Establishing Wabanaki Two-Spirit Alliance: “I’ve always been actively involved in health education — HIV and AIDS. I started up the Nova Scotia Mi’kmaq AIDS Task Force … When I left that in the mid-1990s, I decided to go back to school, and I worked toward being lawyer. Once I graduated and started working in professional fields, I was advising communities and councils. The Mi’kmaw community was hit with a suicide epidemic in the early 2000s … My cousin came over to me one day and said, ‘You know I was at the crisis meeting last night and we talked about it and brought up the subject that maybe some of these suicides are not related to drugs or alcohol, but they’re related to sexuality’ … Out of the 10 suicides, four were lesbians … I met John (Sylliboy), and on day one, we formed the alliance.”

How the alliance worked: “We need to reclaim our role in our societies — some of us were already doing it — and we need to teach what our roles are to the next generation. We spent four days teaching over 55 two-spirit people from all over Atlantic Canada … their cultural aspects and telling them that you belong in the community. You don’t have to run to the big cities, you can be who you are, and live your authentic life in First Nations communities.”

Challenges for First Nations and two-spirit people: “There’s going to be a constant healing from trauma. People really need to understand that we are not just focusing on one thing like the residential schools and truth and reconciliation, but the Indian day schools, the child welfare thing, colonization going right straight through. There are some multiple layers … How do we all heal from it? We’re not going to get there in one day.”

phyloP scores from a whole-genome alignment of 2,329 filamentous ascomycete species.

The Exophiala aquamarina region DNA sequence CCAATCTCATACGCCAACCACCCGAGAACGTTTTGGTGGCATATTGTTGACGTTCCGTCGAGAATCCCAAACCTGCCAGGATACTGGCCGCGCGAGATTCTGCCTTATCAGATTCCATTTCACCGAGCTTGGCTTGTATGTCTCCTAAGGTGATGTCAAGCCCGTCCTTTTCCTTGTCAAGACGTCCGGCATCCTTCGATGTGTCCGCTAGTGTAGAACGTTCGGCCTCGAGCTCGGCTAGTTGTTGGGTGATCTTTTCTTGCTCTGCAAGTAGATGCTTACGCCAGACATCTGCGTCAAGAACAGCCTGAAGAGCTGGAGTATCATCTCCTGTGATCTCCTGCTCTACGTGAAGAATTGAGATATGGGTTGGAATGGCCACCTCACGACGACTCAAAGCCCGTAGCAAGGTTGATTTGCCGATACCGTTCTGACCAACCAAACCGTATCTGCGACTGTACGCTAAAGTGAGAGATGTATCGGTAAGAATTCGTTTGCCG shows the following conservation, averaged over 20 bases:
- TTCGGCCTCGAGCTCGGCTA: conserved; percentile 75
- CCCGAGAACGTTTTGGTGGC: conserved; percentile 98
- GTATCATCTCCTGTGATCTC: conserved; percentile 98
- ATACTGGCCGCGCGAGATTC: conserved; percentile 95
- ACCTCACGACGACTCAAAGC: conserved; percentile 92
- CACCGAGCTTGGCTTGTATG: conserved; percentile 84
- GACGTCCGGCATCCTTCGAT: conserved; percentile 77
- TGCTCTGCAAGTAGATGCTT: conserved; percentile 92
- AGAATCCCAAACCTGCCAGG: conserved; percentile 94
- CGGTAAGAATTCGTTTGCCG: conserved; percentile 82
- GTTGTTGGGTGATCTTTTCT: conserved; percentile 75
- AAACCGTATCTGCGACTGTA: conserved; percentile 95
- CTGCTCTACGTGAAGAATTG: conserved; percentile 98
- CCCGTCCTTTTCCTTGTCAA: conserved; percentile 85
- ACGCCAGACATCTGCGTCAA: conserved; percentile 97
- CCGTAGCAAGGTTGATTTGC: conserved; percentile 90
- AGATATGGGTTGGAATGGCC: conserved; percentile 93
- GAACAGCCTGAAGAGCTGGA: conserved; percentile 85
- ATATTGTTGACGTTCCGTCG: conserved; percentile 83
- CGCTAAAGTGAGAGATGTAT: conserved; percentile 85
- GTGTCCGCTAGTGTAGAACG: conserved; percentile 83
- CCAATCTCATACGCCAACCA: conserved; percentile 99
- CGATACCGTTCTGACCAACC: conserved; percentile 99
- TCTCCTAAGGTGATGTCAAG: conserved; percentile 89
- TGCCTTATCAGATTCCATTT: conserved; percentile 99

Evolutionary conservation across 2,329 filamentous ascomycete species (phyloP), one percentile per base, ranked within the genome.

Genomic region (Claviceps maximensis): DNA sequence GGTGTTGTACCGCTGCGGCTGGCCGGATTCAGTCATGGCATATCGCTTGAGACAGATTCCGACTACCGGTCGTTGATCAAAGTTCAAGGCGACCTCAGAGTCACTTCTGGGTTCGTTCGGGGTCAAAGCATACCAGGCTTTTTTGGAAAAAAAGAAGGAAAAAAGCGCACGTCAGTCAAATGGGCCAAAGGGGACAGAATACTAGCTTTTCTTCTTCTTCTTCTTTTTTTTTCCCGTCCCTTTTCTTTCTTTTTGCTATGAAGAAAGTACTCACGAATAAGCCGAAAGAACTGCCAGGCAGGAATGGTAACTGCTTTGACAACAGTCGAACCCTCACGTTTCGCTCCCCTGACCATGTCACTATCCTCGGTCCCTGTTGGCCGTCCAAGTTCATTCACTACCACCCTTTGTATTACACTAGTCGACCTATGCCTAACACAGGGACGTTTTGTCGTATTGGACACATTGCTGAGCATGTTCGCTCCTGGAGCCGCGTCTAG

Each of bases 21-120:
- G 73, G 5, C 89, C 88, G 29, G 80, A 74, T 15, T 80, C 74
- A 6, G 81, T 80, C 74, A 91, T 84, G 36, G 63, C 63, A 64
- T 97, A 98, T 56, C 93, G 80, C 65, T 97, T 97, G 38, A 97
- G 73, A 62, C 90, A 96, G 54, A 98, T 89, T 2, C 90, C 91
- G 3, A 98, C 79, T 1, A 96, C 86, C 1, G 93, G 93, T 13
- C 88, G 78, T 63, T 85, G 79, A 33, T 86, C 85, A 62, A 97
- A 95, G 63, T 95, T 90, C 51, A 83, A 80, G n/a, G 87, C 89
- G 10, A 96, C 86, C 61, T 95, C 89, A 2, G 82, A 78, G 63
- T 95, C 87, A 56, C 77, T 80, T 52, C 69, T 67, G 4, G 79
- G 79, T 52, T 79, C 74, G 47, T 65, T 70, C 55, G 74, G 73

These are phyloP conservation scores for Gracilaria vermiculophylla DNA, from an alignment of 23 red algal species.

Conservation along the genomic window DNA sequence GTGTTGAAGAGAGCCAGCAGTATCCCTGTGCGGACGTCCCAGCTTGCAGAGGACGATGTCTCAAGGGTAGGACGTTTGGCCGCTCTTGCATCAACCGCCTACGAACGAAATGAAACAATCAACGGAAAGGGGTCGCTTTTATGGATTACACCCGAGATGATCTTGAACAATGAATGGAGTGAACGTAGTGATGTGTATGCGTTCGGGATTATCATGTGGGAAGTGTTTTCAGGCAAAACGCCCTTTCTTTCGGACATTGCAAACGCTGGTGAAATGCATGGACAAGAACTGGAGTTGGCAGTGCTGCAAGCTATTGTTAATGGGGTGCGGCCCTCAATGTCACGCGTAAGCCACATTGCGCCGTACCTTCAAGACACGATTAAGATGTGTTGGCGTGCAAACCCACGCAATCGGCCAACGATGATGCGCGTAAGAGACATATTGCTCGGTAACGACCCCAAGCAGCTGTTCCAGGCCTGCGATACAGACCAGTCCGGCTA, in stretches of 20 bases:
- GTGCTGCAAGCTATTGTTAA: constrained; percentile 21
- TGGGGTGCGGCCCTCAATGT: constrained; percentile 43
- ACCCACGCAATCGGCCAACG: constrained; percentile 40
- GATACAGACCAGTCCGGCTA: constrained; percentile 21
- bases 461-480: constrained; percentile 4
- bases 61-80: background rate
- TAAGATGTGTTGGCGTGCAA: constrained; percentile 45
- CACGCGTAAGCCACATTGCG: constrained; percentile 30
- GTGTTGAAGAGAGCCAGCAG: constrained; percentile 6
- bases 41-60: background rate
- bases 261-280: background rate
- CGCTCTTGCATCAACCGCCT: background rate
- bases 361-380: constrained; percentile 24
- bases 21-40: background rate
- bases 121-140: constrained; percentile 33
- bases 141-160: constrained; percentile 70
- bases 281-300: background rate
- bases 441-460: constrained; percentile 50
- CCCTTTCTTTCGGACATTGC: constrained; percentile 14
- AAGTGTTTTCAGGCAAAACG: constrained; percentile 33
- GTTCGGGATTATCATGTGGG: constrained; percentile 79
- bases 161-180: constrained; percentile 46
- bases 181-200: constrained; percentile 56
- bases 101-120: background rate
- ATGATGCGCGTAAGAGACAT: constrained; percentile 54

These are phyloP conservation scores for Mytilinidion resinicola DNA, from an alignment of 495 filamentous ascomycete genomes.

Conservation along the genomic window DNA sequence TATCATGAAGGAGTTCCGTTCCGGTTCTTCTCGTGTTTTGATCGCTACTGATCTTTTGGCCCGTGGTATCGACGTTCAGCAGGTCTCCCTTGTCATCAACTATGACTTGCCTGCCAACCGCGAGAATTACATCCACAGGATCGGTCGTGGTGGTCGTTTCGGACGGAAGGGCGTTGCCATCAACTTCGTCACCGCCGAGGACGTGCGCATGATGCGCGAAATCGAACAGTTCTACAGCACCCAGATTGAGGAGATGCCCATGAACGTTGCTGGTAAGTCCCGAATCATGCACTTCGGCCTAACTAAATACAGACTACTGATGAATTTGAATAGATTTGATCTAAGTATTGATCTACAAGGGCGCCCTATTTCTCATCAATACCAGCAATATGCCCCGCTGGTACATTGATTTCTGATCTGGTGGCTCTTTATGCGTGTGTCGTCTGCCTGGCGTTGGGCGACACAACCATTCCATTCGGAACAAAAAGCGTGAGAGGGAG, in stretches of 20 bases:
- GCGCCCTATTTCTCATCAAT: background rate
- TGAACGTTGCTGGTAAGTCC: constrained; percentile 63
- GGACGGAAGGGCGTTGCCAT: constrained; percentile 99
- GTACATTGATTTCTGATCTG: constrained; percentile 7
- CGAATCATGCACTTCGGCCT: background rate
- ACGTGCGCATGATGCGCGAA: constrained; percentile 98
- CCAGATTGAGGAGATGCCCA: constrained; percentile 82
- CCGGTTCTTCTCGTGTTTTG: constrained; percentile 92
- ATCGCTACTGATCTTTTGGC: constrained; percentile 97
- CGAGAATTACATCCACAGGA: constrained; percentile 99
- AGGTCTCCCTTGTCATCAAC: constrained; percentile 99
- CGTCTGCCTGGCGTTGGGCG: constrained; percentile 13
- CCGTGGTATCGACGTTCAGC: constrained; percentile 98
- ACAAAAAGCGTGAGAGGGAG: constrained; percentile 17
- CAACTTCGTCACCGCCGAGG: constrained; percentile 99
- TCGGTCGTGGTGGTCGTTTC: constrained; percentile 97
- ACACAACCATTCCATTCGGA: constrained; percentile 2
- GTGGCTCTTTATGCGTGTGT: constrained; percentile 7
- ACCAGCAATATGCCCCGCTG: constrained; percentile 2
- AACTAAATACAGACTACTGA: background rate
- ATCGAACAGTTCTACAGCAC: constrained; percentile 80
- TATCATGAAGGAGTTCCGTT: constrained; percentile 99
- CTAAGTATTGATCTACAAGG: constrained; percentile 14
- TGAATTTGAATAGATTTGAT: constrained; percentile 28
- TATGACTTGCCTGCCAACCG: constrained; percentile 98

Changing attitudes: “When I came out and was outed when I was a little kid, the nuns told me that I was a sodomite … The history and trauma of colonization in Indian day and residential schools made being gay a terrible thing and it was equated to what the priests were doing at that time.  So literally, my brother was chased off the reserve. Then, 10 years later when I came out, it was still legal to discriminate.  When my nephew came out, it was legal to get married. When my grandchild came out as trans, it was OK. There’s a lot of journeys along the way … I remember one time this one woman told her staff that she didn’t want me to come up through a reserve and do a health/HIV-AIDS workshop because I was too gay. Fast forward 30 years later, her granddaughter comes out as lesbian … And she became a two-spirit activist. People can and do change and I’ve seen that.”

Inclusion and diversity in the justice system: “We still have a long ways to go. In 1988, the Marshall Report came out and recommendation number 12 says that we will appoint more people of colour to judicial appointments. They have done that but I have to remind them that it’s not just traditional appointments. It’s also administrative bodies, like the Nova Scotia Human Rights Tribunal adjudicators. I was the first (Native) small-claims court adjudicator. There’s now three of us and there might be one person of colour as a Human Rights Tribunal adjudicator, none on the Utility Review Board, Social Assistance, and Housing. I’m not talking about the board itself, but the adjudicator who actually make the decisions. I tell them we can point to success appointing people on the bench, but it’s these administrative bodies that severely impact the every-day lives of every-day folks.”

Five years from now: “I don’t want to be tolerated; I want to be celebrated and, in a way, that pride is great. Here in Sydney, Cape Breton, we had a queer prom and there were threats still. We need to still work on many things here, but the fact is that they had a queer prom. We need to remember Pride is really a ceremony to celebrate who you are, where we’ve come from, where we’re going, to remember the past about all of the good, the ugly and the wonderful stuff and to reconnect ourselves with our sexuality or gender identity. I like to tell people ‘Fly your freak flag.’ Whatever it is, as long as it’s between consenting adults and you’re not hurting anybody, fly it.”